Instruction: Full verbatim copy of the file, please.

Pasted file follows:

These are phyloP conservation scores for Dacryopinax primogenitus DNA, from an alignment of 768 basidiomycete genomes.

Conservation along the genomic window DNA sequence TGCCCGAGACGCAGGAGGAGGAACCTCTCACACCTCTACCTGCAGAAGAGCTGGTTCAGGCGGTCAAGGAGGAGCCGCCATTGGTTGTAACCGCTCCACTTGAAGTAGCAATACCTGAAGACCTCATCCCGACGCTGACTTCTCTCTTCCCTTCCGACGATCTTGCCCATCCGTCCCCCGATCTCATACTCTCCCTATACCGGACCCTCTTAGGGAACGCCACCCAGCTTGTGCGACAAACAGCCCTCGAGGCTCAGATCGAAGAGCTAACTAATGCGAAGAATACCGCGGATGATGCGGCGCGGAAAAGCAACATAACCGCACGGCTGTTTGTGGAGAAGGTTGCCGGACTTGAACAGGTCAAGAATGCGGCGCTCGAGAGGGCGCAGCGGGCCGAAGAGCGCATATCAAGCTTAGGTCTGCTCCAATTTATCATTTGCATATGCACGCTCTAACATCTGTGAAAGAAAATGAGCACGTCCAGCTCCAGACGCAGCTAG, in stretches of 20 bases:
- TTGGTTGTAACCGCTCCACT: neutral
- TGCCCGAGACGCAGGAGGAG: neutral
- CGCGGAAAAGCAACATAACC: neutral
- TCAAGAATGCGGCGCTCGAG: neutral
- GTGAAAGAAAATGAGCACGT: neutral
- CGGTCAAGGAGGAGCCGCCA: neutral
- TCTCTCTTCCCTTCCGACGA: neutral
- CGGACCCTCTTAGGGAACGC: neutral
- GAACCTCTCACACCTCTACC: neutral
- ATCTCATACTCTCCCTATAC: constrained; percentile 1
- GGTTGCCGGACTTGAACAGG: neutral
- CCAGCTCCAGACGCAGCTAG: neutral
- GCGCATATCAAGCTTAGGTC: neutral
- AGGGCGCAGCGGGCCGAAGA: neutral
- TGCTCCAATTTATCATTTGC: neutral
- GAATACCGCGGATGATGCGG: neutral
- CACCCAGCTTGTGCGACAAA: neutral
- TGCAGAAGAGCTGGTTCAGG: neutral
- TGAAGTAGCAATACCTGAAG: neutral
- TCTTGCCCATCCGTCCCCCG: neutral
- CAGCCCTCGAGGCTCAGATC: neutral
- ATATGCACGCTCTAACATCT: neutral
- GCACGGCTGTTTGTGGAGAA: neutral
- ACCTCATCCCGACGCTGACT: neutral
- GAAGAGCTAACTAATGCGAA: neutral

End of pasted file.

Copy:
These are phyloP conservation scores for Dacryopinax primogenitus DNA, from an alignment of 768 basidiomycete genomes.

Conservation along the genomic window DNA sequence TGCCCGAGACGCAGGAGGAGGAACCTCTCACACCTCTACCTGCAGAAGAGCTGGTTCAGGCGGTCAAGGAGGAGCCGCCATTGGTTGTAACCGCTCCACTTGAAGTAGCAATACCTGAAGACCTCATCCCGACGCTGACTTCTCTCTTCCCTTCCGACGATCTTGCCCATCCGTCCCCCGATCTCATACTCTCCCTATACCGGACCCTCTTAGGGAACGCCACCCAGCTTGTGCGACAAACAGCCCTCGAGGCTCAGATCGAAGAGCTAACTAATGCGAAGAATACCGCGGATGATGCGGCGCGGAAAAGCAACATAACCGCACGGCTGTTTGTGGAGAAGGTTGCCGGACTTGAACAGGTCAAGAATGCGGCGCTCGAGAGGGCGCAGCGGGCCGAAGAGCGCATATCAAGCTTAGGTCTGCTCCAATTTATCATTTGCATATGCACGCTCTAACATCTGTGAAAGAAAATGAGCACGTCCAGCTCCAGACGCAGCTAG, in stretches of 20 bases:
- TTGGTTGTAACCGCTCCACT: neutral
- TGCCCGAGACGCAGGAGGAG: neutral
- CGCGGAAAAGCAACATAACC: neutral
- TCAAGAATGCGGCGCTCGAG: neutral
- GTGAAAGAAAATGAGCACGT: neutral
- CGGTCAAGGAGGAGCCGCCA: neutral
- TCTCTCTTCCCTTCCGACGA: neutral
- CGGACCCTCTTAGGGAACGC: neutral
- GAACCTCTCACACCTCTACC: neutral
- ATCTCATACTCTCCCTATAC: constrained; percentile 1
- GGTTGCCGGACTTGAACAGG: neutral
- CCAGCTCCAGACGCAGCTAG: neutral
- GCGCATATCAAGCTTAGGTC: neutral
- AGGGCGCAGCGGGCCGAAGA: neutral
- TGCTCCAATTTATCATTTGC: neutral
- GAATACCGCGGATGATGCGG: neutral
- CACCCAGCTTGTGCGACAAA: neutral
- TGCAGAAGAGCTGGTTCAGG: neutral
- TGAAGTAGCAATACCTGAAG: neutral
- TCTTGCCCATCCGTCCCCCG: neutral
- CAGCCCTCGAGGCTCAGATC: neutral
- ATATGCACGCTCTAACATCT: neutral
- GCACGGCTGTTTGTGGAGAA: neutral
- ACCTCATCCCGACGCTGACT: neutral
- GAAGAGCTAACTAATGCGAA: neutral